US: Political pressures on public service media

19th May 2023
The US Governor of Oklahoma has vetoed a bill that would continue funding for the state’s public broadcaster; meanwhile a government report has found the former chief of VOA – appointed by President Trump – abused his authority.
VOA Voice of America
KOSOVO September 09. 2018: The VOA microphone in woman's hand, interview. Credit: Nada Bascarevic/iStock

A report into the actions and behaviour of the former CEO of the US Agency for Global Media (USAGM) has found “he engaged in gross waste of public funds and abused his authority,” VOA reported. USAGM is the government body that administers the US’ international government-funded broadcasters, including Voice of America and Radio Free Europe/Radio Liberty.

Michael Pack became the first CEO of the USAGM to be presidentially appointed in June 2020. Despite only holding the position for eight months, he faced significant criticism for his actions and his conservative affiliations. He immediately took to purging the heads of its various media outlets and replacing them with “Trump loyalists“. In September 2020, he ignored a subpoena requiring him to attend a hearing about his radical changes, and in October 2020, he announced he would be repealing a “firewall” regulation designed to protect the broadcaster’s editorial independence.

The 145-page report into his actions, released by the Office of Special Counsel last week, found that Mr Pack abused his authority on multiple counts. This included the improper suspending of six senior executives, and a violation of the International Broadcasting Act when he tried to impose limitations on the removal of CEO-appointed board members and presidents.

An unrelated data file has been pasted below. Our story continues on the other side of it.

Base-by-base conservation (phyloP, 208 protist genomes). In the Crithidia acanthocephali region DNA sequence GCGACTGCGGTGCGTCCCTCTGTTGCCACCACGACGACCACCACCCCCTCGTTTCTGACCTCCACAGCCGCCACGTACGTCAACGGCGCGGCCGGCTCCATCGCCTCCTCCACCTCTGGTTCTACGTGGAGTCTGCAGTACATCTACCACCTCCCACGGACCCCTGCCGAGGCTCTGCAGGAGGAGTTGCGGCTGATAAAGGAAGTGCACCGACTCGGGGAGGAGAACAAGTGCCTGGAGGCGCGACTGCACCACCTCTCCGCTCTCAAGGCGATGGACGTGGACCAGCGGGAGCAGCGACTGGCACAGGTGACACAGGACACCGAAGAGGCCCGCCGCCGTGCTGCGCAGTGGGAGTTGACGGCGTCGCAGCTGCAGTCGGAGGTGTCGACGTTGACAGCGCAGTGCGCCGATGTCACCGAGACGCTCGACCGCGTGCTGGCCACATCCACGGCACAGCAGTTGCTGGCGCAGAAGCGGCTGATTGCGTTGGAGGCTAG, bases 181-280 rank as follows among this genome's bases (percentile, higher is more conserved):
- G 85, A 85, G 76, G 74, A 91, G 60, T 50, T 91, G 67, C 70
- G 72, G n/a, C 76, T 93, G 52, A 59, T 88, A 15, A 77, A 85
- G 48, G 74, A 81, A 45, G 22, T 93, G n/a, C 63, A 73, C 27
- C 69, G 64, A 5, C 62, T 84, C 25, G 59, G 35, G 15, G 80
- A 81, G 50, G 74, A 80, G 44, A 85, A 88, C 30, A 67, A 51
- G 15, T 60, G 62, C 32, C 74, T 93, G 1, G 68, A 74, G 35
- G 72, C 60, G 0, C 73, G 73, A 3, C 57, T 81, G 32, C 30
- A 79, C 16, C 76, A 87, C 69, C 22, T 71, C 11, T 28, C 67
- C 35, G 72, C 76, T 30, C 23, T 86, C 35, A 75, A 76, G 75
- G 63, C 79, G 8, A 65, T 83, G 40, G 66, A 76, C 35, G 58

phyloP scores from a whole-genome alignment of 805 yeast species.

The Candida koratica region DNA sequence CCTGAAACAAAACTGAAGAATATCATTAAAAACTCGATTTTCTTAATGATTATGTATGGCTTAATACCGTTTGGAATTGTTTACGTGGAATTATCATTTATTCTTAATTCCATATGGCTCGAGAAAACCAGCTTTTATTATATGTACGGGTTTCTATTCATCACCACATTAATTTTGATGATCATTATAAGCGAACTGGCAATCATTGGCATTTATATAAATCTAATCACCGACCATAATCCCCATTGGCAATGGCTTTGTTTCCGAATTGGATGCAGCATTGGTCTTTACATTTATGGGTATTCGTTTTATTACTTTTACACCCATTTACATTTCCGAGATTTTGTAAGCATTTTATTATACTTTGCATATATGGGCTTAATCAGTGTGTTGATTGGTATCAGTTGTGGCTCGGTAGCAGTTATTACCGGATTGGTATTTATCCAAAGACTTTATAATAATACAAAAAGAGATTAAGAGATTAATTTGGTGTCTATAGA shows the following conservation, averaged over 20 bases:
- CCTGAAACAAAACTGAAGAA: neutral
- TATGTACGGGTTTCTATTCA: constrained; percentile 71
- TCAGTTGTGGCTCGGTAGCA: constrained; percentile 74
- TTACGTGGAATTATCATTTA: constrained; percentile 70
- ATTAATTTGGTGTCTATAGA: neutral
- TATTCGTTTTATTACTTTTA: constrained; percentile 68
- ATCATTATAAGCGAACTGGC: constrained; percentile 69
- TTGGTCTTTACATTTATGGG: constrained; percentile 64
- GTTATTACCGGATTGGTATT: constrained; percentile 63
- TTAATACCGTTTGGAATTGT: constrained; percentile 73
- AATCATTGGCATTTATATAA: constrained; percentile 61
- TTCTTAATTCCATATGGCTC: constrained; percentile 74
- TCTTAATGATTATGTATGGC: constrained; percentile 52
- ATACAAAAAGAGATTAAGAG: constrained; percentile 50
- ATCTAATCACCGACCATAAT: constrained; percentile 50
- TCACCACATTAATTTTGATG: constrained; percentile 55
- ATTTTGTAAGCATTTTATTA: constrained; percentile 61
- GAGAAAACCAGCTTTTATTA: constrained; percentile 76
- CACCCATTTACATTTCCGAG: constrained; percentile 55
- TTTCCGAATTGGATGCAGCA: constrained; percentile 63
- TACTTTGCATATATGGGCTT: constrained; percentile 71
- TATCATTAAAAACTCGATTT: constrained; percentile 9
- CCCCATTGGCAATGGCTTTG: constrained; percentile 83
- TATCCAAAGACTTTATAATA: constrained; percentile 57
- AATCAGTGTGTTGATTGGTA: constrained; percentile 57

Read more: Concern over political interference at West Virginia Public Broadcasting

It also found that he engaged in gross mismanagement when he moved VOA’s Standards Editor into a position with no real assigned duties or functions. He further engaged in both gross mismanagement and gross waste when he spent $1.6 million on a private law firm but who “did not produce the benefit reasonably expected and could have been performed by federal employees.”

A separate report, released in August 2022 by the US State Department’s Inspector General, also examined this payment to the politically-connected law firm. The report concluded that the services provided by the law firm “were duplicative of existing resources and involved the payment of billable hours far in excess of the salary of federal employees who can perform the same work.” The actual process of appointing the contract was found to be a “serious violations of federal law and regulation”, given the payment was unauthorised by anyone else.

Away from the USAGM, Mr. Pack has also faced scrutiny over the alleged use of donations from his non-profit, Public Media Lab, to fund his independent company, Manifold Productions. The lawsuit was eventually settled, and the Public Media Lab was closed down, according to Current.

Oklahoma public broadcaster at risk of closure

In April, the Governor of Oklahoma, Kevin Stitt, vetoed legislation which would renew the authorisation of the Oklahoma Educational Television Authority (OETA) for a further three years. Explaining the decision, Governor Stitt said, “Although the OETA may have played a principal role in the provision of educational television services at one time, today the OETA’s long-term, strategic value is at best unclear, if not outright imagined.”